Thursday, June 23, 2011

Empty Places

I mostly agree with Matt Yglesias on the general question of immigration, but the exercise in seeing how many people the US could hold if everywhere (but Alaska and Hawaii, I guess) had the population density of New Jersey reminds me again how NY-provincial Yglesias can be sometimes. I'm very proud of my native Arizona, but really, it's hard to picture very many people wanting to move to large parts of AZ, NM, NV, and UT...and plenty of California isn't exactly human-friendly, either.

Now, granted, you can keep getting the density of Arizona to increase by packing more and more people into Phoenix, and there doesn't seem to be any limit to that process. Except for the big one that applies to all the places I'm listing here: water.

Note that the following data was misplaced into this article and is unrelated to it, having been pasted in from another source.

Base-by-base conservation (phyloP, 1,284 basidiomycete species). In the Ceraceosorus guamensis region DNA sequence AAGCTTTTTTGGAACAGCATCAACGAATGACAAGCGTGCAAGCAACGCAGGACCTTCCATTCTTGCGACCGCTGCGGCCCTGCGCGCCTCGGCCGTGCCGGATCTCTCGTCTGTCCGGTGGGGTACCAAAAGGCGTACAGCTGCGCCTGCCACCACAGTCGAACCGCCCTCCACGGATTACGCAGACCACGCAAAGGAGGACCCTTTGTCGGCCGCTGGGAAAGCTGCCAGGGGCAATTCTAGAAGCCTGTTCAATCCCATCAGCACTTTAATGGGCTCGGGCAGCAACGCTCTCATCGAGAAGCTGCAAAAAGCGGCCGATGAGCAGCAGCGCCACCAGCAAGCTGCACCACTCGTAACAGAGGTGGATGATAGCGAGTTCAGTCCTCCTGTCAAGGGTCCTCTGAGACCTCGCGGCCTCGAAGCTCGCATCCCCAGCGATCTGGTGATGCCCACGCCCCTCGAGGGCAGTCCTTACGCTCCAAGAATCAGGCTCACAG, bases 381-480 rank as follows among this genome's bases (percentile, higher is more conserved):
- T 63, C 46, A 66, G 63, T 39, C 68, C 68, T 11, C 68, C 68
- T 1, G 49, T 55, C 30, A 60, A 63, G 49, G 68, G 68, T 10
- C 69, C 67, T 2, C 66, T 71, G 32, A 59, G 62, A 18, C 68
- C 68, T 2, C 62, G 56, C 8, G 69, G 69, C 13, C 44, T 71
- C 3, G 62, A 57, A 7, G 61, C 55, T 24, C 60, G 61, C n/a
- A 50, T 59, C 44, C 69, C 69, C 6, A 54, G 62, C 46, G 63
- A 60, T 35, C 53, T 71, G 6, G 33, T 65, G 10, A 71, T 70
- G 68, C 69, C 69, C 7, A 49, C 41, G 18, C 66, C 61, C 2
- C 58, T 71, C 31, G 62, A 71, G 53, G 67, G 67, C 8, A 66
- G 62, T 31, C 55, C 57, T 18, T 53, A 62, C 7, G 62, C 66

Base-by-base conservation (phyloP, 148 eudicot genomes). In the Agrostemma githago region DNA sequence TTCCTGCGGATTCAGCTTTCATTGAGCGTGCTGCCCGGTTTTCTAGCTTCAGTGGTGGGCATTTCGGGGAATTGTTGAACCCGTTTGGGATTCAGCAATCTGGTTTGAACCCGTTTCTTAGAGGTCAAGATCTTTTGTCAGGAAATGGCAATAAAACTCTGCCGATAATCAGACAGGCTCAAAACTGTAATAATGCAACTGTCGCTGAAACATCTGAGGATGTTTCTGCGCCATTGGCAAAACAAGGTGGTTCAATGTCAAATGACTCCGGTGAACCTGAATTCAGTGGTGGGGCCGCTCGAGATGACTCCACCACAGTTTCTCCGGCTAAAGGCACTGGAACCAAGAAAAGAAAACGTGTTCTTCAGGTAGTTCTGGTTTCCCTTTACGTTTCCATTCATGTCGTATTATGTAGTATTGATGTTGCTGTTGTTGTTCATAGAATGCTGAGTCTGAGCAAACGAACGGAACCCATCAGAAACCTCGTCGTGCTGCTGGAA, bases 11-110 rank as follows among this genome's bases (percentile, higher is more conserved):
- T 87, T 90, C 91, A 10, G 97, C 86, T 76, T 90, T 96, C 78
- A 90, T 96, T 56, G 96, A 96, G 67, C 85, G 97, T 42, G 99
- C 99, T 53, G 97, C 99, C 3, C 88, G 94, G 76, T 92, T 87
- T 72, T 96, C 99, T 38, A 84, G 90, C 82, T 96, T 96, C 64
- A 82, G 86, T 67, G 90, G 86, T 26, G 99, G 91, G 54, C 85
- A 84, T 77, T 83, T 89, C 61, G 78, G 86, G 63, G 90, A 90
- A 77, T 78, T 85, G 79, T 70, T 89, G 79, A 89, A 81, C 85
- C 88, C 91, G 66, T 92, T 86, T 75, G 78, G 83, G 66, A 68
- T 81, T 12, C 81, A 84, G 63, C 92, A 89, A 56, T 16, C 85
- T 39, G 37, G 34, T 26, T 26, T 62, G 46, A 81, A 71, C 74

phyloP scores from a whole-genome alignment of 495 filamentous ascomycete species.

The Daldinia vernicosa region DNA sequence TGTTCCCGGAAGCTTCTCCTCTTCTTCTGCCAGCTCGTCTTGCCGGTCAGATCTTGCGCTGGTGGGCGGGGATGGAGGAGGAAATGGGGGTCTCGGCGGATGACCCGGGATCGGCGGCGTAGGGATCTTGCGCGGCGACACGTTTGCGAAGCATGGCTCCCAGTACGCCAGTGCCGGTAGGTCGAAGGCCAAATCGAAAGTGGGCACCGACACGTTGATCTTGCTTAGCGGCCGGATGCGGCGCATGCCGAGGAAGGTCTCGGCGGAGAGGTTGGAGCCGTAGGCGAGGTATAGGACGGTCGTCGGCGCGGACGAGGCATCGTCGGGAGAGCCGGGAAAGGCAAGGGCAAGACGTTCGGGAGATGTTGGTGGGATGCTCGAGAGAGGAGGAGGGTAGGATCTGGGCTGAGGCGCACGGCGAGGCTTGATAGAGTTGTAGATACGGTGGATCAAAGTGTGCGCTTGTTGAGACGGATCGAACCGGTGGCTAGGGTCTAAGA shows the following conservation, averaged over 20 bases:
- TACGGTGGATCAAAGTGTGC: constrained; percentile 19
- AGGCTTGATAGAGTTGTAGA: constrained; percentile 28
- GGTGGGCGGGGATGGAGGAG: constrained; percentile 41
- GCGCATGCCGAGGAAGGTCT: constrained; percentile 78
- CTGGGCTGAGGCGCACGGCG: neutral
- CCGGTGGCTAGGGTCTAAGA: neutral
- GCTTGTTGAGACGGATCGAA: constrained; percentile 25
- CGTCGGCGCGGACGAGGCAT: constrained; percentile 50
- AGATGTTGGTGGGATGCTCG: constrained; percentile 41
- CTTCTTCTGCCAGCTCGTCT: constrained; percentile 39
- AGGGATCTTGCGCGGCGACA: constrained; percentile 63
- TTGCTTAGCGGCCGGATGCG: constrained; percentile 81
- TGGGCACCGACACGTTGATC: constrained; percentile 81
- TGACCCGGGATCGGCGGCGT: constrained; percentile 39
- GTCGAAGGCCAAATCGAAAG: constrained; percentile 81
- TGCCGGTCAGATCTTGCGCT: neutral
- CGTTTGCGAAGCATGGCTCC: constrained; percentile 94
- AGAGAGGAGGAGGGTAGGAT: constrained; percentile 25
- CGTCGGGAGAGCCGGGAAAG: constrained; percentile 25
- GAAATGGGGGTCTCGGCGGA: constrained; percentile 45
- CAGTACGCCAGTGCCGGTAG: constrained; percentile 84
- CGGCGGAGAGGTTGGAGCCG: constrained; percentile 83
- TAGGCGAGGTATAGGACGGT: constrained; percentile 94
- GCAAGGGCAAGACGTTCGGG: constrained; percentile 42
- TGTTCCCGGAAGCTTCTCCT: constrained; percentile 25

I know, it was just a fun exercise...and who knows, as demand increases perhaps someone will figure out the technology fix that'll allow 30M or 40M to live in the Phoenix metro area without the whole thirst problem (it would take over 100M to match New Jersey's density). And as I said, I agree with the larger point. Couldn't let this one pass, though.


  1. Good point. You know why 86% of Nevada is owned by the federal government? No one wants to buy it.

  2. Like everyone else, you took Yglesias too literally. His point was just that the country can fit a lot more people without becoming intolerably crowded. Not that it would actually be desirable or even workable for the whole country to reach NJ's density level. Look at the title of his post, for crying out loud. Then look at his graph. America is more than 3 billion people short of reaching NJ density levels. We don't need to stuff any more people into Phoenix. It'll suffice to stuff some more into, say, Vermont. (That place could use some de-whitening, too.)


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